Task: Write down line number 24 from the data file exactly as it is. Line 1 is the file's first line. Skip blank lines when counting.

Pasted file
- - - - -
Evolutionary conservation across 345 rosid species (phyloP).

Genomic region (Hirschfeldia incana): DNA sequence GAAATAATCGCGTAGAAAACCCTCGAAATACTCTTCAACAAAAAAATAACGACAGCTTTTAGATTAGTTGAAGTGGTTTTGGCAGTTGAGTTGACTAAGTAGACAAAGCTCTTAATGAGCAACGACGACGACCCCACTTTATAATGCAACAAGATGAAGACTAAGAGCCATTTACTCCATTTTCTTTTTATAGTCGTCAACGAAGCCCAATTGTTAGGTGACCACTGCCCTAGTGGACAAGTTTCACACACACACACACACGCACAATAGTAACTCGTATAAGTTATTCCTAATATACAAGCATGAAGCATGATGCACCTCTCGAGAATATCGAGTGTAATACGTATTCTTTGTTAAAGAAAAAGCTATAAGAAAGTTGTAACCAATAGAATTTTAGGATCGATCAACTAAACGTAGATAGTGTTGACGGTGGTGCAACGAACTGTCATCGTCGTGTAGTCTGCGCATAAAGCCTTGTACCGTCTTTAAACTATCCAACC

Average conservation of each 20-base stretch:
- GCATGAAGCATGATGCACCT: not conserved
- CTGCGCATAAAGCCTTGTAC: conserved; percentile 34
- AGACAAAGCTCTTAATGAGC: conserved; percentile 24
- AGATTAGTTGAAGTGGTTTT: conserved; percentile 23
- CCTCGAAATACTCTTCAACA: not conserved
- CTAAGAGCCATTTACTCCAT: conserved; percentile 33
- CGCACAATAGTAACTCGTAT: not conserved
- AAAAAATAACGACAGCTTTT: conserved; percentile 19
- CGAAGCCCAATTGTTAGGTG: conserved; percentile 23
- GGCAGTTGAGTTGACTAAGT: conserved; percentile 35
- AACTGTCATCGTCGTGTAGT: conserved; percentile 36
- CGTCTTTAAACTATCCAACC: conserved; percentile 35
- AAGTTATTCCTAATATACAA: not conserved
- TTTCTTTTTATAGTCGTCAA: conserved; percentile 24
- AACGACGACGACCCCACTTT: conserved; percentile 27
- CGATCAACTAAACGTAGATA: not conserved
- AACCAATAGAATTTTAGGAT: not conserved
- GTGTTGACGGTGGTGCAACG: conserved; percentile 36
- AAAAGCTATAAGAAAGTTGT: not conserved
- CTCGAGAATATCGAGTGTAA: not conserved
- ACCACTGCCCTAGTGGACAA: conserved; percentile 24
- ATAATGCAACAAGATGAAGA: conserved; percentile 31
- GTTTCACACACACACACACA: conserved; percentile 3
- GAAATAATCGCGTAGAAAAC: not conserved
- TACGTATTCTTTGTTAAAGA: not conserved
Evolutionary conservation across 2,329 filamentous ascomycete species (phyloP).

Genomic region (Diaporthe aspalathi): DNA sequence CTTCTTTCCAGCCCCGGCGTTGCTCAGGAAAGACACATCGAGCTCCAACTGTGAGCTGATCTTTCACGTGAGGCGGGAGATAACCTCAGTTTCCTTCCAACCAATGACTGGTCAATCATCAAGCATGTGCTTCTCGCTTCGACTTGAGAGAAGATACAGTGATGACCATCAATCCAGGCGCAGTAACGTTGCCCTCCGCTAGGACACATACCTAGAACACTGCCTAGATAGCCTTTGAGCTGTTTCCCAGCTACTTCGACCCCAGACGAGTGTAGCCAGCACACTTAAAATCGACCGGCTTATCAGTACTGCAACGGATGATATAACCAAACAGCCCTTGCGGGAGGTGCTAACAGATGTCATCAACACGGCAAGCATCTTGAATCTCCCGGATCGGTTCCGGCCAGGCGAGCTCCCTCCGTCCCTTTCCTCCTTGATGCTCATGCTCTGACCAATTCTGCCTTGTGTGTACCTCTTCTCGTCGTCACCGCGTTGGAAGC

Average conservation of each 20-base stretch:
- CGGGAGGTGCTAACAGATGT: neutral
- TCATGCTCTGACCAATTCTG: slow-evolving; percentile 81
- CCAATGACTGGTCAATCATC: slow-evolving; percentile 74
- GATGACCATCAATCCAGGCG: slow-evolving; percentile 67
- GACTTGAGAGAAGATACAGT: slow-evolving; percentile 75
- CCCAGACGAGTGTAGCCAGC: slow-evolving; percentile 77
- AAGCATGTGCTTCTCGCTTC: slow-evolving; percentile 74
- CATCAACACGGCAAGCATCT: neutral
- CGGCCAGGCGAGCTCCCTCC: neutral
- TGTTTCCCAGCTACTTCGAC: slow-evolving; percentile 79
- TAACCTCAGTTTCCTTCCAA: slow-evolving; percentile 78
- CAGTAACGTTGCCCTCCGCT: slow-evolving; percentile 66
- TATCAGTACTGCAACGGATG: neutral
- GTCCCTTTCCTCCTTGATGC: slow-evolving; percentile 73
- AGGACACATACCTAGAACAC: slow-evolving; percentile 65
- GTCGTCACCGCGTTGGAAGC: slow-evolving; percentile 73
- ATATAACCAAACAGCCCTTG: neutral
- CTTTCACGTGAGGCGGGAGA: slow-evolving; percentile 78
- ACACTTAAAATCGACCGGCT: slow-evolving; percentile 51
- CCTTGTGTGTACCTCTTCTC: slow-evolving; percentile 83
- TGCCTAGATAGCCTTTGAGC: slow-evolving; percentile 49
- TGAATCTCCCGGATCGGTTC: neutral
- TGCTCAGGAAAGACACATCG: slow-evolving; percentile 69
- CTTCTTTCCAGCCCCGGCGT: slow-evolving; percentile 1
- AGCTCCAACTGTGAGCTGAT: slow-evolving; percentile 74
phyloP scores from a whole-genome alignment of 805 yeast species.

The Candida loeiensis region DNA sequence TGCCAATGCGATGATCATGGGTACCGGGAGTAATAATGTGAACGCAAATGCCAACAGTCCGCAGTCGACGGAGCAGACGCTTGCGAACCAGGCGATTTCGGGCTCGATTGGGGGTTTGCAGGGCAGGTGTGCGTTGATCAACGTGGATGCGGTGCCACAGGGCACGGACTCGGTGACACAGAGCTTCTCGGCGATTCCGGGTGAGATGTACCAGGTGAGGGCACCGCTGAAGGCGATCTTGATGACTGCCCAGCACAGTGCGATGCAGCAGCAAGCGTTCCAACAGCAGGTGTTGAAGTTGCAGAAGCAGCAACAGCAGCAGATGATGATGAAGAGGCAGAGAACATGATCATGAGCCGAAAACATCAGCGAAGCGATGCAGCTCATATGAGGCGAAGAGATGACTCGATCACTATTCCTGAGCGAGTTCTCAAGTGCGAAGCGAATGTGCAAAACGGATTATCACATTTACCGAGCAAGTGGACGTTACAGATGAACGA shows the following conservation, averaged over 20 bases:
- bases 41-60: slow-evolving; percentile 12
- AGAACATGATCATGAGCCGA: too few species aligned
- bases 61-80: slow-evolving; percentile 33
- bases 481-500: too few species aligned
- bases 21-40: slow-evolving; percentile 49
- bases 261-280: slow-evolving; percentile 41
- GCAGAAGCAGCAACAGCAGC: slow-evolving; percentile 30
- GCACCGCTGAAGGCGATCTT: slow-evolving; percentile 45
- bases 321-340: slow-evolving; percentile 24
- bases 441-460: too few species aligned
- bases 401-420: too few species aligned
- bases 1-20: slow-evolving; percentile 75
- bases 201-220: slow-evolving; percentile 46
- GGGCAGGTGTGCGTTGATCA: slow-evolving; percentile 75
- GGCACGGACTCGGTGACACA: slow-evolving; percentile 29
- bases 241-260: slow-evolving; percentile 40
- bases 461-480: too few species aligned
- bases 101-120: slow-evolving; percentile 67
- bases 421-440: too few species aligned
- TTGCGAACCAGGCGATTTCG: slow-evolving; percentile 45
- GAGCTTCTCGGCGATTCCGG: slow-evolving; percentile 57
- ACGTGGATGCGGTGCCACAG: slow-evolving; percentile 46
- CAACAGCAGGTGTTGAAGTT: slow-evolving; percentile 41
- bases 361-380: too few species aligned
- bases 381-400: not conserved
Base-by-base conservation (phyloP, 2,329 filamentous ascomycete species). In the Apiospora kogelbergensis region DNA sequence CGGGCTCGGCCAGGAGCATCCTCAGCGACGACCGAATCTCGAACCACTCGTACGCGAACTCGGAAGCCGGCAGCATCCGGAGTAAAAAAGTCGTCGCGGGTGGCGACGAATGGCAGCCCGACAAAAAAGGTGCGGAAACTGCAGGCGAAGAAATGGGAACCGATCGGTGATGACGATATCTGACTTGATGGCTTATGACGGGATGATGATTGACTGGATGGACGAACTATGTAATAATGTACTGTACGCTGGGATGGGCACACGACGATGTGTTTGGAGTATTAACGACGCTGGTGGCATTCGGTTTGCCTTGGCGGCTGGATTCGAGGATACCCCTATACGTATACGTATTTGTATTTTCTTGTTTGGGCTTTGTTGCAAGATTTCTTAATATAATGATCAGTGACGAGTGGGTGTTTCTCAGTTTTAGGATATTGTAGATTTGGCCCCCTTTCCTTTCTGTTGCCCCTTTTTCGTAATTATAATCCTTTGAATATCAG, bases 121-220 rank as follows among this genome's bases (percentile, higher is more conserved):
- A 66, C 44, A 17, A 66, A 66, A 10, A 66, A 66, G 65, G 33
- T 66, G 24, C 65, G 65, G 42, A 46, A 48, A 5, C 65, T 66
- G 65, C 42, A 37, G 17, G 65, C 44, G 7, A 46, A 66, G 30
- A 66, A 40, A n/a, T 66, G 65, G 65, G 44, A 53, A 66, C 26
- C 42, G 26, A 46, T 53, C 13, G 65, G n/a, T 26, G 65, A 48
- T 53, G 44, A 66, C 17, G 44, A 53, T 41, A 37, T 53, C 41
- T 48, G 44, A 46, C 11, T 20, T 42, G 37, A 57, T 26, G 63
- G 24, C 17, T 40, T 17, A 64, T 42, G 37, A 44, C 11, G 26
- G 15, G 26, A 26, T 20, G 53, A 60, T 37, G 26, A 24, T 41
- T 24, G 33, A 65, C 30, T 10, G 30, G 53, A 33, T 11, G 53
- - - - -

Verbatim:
- ACCACTGCCCTAGTGGACAA: conserved; percentile 24